When I walked through these empty rooms for the final time, with the house slated for demolition, those memories washed over me like a rogue wave.
Tumbling with the roiling tide, amidst the laughter and song… my heart thudded against remembered losses.
Loved ones whose hands we held when the camp welcomed a sunrise… and had to let go of too soon, so they could walk into their sunset.
Saying goodbye to those friends, again, I was drawn into a melancholy that stayed with me for most of the winter months.
At home, in the studio, I had planned to work on a series of paintings from the camp. A sort of final chapter with some favorite views, and unexplored corners. A way to lift me up and back to the happier times.
Then someone sent me a photo, taken from Squibnocket beach, looking back up at the bluff, and when I saw the empty horizon, I lost it.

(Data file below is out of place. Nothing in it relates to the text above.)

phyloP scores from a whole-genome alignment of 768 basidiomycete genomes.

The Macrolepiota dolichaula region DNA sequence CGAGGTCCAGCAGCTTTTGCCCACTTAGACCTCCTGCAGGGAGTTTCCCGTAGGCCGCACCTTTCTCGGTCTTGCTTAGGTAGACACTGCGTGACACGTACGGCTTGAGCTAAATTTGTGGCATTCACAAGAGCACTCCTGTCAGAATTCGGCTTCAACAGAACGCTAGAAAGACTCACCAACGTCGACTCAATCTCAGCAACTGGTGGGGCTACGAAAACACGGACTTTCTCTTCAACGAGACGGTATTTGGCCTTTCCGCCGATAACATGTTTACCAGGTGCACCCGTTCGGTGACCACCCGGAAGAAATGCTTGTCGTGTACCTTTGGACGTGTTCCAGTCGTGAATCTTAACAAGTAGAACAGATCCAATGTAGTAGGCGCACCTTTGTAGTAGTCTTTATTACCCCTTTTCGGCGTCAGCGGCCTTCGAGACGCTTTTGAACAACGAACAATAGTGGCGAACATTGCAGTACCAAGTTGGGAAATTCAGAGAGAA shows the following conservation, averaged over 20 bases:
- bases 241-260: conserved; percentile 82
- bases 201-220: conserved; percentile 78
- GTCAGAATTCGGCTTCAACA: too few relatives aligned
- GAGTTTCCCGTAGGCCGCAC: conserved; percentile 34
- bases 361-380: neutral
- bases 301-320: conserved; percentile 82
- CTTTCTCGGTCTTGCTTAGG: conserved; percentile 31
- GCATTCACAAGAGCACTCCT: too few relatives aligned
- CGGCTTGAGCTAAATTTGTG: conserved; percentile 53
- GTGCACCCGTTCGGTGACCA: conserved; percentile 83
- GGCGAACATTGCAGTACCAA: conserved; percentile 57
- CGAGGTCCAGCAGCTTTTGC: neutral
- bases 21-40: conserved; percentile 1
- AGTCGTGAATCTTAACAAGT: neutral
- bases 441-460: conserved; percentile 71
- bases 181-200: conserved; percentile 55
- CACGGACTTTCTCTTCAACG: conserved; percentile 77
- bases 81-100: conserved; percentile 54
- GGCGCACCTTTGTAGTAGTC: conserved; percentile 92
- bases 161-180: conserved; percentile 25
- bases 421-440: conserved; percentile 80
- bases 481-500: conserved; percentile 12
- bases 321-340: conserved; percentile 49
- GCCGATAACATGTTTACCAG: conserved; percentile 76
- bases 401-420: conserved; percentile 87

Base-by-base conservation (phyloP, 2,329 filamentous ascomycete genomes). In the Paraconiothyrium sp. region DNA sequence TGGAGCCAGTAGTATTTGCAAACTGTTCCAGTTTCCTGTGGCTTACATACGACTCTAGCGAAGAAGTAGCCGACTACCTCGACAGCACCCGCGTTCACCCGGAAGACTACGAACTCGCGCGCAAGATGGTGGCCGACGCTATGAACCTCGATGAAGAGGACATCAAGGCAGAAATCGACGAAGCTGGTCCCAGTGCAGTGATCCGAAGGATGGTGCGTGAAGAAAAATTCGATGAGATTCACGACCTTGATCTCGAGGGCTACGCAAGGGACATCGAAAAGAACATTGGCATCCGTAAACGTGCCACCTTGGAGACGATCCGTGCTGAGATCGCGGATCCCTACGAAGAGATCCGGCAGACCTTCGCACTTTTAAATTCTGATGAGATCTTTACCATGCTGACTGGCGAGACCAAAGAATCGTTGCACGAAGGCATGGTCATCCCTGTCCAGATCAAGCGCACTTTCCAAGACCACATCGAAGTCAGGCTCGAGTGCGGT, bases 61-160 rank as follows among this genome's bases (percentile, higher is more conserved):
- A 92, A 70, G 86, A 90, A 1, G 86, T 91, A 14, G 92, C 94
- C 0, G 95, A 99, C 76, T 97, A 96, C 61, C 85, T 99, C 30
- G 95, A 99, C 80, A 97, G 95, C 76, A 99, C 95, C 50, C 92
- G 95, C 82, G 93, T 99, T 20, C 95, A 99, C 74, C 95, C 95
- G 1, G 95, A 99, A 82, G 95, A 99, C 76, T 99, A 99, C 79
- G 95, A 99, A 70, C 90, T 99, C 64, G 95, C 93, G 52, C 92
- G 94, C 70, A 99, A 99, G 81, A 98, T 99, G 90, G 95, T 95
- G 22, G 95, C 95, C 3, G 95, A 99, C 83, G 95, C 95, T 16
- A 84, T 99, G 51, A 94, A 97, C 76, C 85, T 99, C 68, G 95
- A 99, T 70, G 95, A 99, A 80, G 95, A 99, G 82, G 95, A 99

In a paraphrasing of C.S. Lewis, who was “Surprised by Joy”, I was taken aback by the sense of loss.
I put aside the sketchbook of ideas for the camp series, and threw my energies into other compositions.
The hours I spent painstakingly refracting the light, of a Chilmark sunset, through a larger than life woolen fleece, and the challenges of making the varnished and weathered old wooden horses fly… seemed to provide a cathartic and creative release.
When the spring light started to thaw the world outside the studio, I was ready to revisit Camp Sunrise within.
And what I saw, in the reference photos and sketches, and in my heart, renewed and refreshed and waiting there all along, was…the light.
Yes, she, the house, had made old bones. And yes, I absolutely love the patina of that century of lives that marks her walls and floors, and cherish having added my DNA into the mix, but take all those touchstones away, and you are left with what was always there surrounding us and holding us… the island light.
So, that is what I painted. The bare bones of a sanctuary, as we let go of her hand, and she welcomed a new day.
I always dreamed of being able to see the ocean from this kitchen window, while the bacon sizzled. The last summer we gathered on the bluff, this was the view.